biological proteins. In cytochrome c, a common heme protein in the mitochondria, the axial ligands to the iron are occupied by histidine and methionine from the protein. Heme enzymes include calalase and peroxidase. As components of iron-sulfur centers, iron enters into multiple cluster arrangements with cysteine residues on enzymes that offer a more direct contact with the protein. These centers differ in their complexity from the simple 2Fe-2S to the more elaborate 4Fe-4S (Figure 3). Iron in these centers binds substrates as well as transfer electrons and takes part in reactions involving dehydrations and rearrangements. Enzymes with iron-sulfur centers include xanthine oxidase, succinate dehydrogenase, aconitase, and nitrogenase. A third class, represented by ribonucleotide reductase, has a FeO2 cluster with a dioxygen as a peroxide anion O2ā€” straddled between two iron centers (Figure 4). This arrangement allows the enzyme to remove a hydrogen atom from a very stable Cā€”H bond. No metal can replace iron in these complexes. Enzymes with a heme group generally are reddish-brown in color (depending on the oxidation state of the iron). The color led to early interest in these proteins and was the motivating factor behind naming heme proteins in the mitochondria 'cytochromes.' Although only a relatively few soluble enzymes have iron as a cofactor, iron is especially prominent in membrane-bound proteins that comprise electron transport pathways. Examples of the latter include the cytochromes in the mitochondria, endoplasmic reticulum, and photosystem I, II in chloroplasts. Perhaps the most unusual iron protein is ferritin, a huge multisubunit iron storage protein that has the capacity to bind more than 2500 iron atoms in its structure.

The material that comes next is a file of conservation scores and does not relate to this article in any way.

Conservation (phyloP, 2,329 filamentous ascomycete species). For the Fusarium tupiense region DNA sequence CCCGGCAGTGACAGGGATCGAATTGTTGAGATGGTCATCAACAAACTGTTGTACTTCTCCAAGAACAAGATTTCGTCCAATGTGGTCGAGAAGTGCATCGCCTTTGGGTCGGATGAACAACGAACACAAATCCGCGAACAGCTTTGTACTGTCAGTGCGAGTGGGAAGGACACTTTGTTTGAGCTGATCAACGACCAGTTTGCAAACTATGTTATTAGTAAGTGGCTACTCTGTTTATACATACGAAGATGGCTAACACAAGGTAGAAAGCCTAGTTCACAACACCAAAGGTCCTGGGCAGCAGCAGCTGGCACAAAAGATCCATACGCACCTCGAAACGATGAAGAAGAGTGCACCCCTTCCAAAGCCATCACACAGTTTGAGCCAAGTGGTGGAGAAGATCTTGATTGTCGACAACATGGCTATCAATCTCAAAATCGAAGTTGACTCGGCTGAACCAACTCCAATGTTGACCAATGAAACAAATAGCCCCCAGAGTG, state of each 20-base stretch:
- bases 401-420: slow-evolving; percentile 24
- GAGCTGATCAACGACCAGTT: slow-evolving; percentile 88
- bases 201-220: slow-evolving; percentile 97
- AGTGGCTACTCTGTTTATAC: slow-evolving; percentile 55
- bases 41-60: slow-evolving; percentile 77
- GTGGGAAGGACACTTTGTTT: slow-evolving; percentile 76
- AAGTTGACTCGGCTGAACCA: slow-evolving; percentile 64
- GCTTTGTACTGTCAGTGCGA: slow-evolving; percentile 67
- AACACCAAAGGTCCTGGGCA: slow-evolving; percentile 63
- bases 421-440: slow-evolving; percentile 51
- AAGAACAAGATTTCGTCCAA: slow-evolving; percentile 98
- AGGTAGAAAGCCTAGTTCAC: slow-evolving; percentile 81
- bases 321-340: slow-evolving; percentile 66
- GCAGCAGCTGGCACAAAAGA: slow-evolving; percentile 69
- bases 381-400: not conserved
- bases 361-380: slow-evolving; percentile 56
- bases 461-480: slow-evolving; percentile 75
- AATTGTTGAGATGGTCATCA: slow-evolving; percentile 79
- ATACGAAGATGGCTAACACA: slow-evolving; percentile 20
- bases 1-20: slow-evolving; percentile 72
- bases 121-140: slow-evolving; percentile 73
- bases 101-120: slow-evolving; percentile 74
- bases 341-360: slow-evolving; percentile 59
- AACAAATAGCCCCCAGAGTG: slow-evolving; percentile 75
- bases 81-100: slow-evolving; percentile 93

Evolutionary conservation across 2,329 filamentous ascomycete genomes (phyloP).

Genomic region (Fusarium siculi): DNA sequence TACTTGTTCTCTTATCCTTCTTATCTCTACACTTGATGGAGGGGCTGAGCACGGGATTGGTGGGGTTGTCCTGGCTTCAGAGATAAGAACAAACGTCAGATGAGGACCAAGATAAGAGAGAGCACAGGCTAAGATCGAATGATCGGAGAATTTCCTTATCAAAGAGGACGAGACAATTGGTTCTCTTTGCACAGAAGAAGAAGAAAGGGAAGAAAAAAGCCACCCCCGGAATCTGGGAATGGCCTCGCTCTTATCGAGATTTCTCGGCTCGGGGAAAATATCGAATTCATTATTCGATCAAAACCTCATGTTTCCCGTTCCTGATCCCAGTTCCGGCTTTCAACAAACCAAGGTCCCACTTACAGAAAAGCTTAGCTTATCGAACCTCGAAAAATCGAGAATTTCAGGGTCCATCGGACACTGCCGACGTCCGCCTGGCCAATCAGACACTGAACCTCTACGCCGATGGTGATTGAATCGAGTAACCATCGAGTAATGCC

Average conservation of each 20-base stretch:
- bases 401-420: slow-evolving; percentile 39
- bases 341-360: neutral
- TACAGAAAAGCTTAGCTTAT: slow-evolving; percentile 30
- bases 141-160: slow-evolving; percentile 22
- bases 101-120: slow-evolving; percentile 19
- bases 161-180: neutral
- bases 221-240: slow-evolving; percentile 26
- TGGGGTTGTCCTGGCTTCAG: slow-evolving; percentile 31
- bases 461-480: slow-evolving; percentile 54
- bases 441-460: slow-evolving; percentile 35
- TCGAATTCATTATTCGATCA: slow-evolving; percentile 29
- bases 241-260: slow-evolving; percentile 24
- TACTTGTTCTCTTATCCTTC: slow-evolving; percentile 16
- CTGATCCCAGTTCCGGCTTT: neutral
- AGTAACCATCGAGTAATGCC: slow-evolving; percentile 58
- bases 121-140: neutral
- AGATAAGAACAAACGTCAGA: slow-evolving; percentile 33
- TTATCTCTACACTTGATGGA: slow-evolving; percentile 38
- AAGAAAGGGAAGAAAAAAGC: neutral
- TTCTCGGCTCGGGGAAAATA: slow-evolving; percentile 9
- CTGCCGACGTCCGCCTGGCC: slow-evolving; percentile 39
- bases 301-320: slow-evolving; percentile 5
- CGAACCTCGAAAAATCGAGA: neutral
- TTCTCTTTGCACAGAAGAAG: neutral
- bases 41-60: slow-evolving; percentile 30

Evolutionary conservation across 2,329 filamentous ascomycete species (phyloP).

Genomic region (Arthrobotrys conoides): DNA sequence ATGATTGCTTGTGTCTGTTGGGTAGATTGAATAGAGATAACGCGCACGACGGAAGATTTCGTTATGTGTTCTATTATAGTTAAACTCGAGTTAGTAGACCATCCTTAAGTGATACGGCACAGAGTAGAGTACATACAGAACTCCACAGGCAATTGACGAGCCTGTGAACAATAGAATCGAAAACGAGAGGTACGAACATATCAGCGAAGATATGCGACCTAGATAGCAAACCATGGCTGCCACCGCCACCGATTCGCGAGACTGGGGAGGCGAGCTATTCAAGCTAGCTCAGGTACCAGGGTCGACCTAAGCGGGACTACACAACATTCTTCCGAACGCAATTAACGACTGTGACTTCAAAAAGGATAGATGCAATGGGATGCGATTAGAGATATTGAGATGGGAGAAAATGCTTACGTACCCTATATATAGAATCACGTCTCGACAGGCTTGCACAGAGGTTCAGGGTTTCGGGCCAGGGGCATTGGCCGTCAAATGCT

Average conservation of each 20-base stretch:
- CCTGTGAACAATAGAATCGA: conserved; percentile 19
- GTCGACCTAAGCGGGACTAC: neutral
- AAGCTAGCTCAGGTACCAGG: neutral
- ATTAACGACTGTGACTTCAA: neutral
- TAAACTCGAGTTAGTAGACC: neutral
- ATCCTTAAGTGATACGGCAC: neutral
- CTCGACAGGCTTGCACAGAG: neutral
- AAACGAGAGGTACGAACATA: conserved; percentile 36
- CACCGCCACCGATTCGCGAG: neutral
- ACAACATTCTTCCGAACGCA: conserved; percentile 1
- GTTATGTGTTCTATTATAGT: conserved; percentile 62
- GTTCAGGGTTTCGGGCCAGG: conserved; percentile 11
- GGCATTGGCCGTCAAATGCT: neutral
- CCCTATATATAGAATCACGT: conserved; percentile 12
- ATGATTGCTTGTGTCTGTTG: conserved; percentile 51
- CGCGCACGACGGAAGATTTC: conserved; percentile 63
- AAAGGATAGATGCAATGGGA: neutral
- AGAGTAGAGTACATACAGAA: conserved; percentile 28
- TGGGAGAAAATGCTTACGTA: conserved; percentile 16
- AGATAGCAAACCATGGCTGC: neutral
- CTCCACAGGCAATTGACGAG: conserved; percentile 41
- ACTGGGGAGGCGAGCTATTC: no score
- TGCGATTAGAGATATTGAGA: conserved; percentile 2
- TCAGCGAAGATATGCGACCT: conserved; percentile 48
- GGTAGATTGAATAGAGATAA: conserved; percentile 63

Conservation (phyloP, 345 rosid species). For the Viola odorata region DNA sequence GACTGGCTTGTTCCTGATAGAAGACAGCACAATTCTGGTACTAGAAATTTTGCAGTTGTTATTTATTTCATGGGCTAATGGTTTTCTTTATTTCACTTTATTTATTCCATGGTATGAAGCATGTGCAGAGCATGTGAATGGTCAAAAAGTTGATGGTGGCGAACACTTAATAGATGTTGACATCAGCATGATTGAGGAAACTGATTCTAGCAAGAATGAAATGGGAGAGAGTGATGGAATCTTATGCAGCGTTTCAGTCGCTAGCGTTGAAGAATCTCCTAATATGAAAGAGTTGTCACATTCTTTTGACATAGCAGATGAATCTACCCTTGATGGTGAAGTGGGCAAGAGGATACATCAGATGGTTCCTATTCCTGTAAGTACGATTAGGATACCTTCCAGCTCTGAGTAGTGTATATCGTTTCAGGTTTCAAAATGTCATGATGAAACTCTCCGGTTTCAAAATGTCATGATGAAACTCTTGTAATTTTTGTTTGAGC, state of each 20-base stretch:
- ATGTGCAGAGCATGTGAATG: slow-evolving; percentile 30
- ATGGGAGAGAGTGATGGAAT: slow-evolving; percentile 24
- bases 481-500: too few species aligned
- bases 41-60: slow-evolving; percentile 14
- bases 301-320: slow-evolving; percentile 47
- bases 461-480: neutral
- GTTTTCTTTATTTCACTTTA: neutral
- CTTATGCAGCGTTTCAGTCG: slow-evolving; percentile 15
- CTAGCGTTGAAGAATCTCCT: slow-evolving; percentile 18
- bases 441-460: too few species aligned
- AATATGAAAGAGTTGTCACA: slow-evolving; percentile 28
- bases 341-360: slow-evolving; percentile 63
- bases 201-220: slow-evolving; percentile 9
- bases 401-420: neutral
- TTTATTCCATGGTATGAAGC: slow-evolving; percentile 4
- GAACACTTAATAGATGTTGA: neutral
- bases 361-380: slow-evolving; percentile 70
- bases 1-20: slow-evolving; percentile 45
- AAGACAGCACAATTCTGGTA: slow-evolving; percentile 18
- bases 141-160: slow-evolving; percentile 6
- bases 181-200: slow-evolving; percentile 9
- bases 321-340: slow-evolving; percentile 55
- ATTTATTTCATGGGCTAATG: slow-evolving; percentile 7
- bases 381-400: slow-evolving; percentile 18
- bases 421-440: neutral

Reactivity The redox property of iron carries over to much of its chemistry as a cofactor. Iron is nearly always involved with the transfer of electrons and many times donates the electrons to a molecule of oxygen. Two important properties that fit that role are: (1) an iron atom that can readily undergo reversible valence changes from Fe2+ to Fe3+, which allows facile exchange of electrons; and (2) the ferrous-ferric ion pair has a relatively low electrochemical potential (ā€”0.1V), which allows iron to be on the high (reducing) end of an electron transport chain. In cytochrome P450 a single oxygen atom is transferred to the substrate after O2 binds to Fe(II). In the mechanism the Fe(II)ā€”O2 complex is converted into FeO, which features an Fe(V) species that attacks the substrate and incorporates the single oxygen atom into its structure. Although higher valence states such as Fe(IV) and Fe(VI) are formed by removing additional 3d electrons, only rarely are these higher valences of iron seen in biological


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